Treble also isn’t Google’s first stab at trying to fix fragmentation. In 2011 (about a year after it asserted 'fragmentation' was essentially a made-up phrase), it launched the Android Update Alliance. The initiative was a sort of good-‘ol-boy handshake agreement between Google and its partners to support devices for up to 18 months after release. The Android Update Alliance was quickly forgotten, and never really supported. Devices launched with outdated versions of the operating system, with promises of updates at a ‘later time.’ [caption id="attachment_139272" align="aligncenter" width="6000"]
Android Tablets[/caption] Let’s go back to Morrill’s 2010 post
about fragmentation, in which he insisted that everyone has a different idea of what it actually means:
The thing is, nobody ever defined “fragmentation” — or rather, everybody has a different definition. Some people use it to mean too many mobile operating systems; others to refer to optional APIs causing inconsistent platform implementations; still others use it to refer to “locked down” devices, or even to the existence of multiple versions of the software at the same time. I’ve even seen it used to refer to the existence of different UI skins. Most of these definitions don’t even have any impact on whether apps can run! Because it means everything, it actually means nothing, so the term is useless. Stories on “fragmentation” are dramatic and they drive traffic to pundits’ blogs, but they have little to do with reality. “Fragmentation” is a bogeyman, a red herring, a story you tell to frighten junior developers. Yawn.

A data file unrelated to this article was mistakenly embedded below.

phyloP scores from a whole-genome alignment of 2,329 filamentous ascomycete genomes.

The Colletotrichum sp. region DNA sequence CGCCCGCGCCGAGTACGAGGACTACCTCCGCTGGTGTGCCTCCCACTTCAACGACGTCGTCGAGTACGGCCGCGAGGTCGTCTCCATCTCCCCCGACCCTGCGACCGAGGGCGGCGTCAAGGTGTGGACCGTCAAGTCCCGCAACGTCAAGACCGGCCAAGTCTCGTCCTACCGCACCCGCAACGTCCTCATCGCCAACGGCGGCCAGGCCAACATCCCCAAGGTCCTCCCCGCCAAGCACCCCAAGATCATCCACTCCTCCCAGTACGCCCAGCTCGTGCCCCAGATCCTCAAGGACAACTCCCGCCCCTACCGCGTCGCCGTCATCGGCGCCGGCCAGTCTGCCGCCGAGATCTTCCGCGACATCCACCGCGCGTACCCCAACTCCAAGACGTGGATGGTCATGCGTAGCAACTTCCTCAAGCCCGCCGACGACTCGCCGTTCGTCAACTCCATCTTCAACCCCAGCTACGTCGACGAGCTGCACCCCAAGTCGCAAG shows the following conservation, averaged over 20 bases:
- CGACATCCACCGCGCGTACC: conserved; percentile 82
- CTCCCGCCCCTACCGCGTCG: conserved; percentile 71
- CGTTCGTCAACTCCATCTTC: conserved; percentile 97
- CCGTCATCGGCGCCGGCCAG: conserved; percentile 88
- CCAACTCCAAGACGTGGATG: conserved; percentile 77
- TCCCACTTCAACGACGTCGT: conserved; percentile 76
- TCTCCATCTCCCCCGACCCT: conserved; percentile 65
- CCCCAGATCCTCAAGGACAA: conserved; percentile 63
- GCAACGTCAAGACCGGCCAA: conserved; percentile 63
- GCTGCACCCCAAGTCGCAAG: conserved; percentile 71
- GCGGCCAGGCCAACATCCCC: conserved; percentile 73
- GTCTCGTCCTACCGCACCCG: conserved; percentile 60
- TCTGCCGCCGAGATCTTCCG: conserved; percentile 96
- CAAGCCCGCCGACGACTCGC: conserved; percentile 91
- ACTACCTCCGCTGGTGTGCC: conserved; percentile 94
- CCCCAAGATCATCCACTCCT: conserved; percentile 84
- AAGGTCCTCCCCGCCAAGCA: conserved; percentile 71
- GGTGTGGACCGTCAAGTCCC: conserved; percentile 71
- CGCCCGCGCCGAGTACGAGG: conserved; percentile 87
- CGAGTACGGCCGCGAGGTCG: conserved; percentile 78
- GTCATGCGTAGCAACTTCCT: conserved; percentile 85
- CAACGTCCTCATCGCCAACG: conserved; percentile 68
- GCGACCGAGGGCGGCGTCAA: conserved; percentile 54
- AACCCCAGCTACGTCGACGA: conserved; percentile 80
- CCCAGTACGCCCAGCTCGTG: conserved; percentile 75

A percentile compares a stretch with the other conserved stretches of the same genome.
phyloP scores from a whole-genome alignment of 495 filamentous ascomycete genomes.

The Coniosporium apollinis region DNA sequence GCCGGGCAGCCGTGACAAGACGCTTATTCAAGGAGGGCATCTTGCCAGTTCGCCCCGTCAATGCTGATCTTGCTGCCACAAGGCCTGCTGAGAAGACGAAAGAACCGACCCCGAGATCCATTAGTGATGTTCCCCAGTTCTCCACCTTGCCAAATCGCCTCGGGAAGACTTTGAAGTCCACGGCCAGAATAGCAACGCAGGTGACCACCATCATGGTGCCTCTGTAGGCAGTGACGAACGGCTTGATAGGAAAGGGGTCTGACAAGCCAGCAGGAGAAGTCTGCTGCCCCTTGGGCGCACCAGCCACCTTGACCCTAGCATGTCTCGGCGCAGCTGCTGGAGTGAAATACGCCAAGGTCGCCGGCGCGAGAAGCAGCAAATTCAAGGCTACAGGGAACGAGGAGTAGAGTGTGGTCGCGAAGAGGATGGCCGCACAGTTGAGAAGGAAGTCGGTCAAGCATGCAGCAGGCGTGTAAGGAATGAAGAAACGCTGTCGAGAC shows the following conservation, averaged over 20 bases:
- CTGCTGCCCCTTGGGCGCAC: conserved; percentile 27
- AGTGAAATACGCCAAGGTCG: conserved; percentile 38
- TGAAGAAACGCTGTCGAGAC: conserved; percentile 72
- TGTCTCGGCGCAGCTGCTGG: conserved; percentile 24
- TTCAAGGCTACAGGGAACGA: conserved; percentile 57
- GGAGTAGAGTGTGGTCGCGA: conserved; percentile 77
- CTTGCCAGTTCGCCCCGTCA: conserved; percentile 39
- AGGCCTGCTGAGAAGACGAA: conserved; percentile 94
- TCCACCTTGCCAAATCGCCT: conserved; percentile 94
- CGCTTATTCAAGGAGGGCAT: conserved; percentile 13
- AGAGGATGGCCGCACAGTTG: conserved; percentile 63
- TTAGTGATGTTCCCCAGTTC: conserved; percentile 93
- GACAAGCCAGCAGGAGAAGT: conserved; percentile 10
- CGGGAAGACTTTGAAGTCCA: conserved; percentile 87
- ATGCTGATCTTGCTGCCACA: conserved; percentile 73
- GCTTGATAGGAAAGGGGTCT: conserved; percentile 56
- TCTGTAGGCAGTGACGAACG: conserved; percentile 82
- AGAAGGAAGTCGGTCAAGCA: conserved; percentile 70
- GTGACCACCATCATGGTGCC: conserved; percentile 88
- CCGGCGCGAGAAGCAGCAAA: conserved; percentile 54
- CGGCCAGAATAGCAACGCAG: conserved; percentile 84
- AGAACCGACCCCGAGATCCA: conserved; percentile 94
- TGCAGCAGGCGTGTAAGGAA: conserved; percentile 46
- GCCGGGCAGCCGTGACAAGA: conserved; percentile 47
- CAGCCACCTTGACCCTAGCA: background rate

TL;DR? Fragmentation is fake news.
Digging up an old blog post for context proves one point: Google never really cared about fragmentation. Like its partners, Google is motivated by income. If an outdated device still allows users to search, check Gmail and utilize all the things that make Google money, why fight it? Similarly, Samsung really doesn’t care that a small percentage of its users want Android Oreo yesterday
. Sony sells flashy hardware, and it looks great in your hand; everything else is secondary. For many OEMs, in short, Google's operating system has never been the main selling point. [caption id="attachment_125787" align="aligncenter" width="500"]
No, Android, not you.[/caption] OSNews
has a unique spin on this, positing that Treble may be Google’s attempt to containerize the runtime so it can spin Android proper into a new operating system. An interesting wrinkle to that: Google’s recent love affair with Kotlin
, which is sort of the new Java; there’s also Go
, which is taking off just as much as Kotlin. Throw in Google Play Services, which allows Google to update core apps outside of proper OS updates, and it's easy to believe that Google is up to some grand OS strategy. Old devices are personal data sieves, relics of an era when we companies just didn’t seem to care as much about security. Fragmentation also makes it hard for developers to offer flashy new tools
Google boasts about every few months. It's in Google's interest to ensure that fragmentation becomes a thing of the past.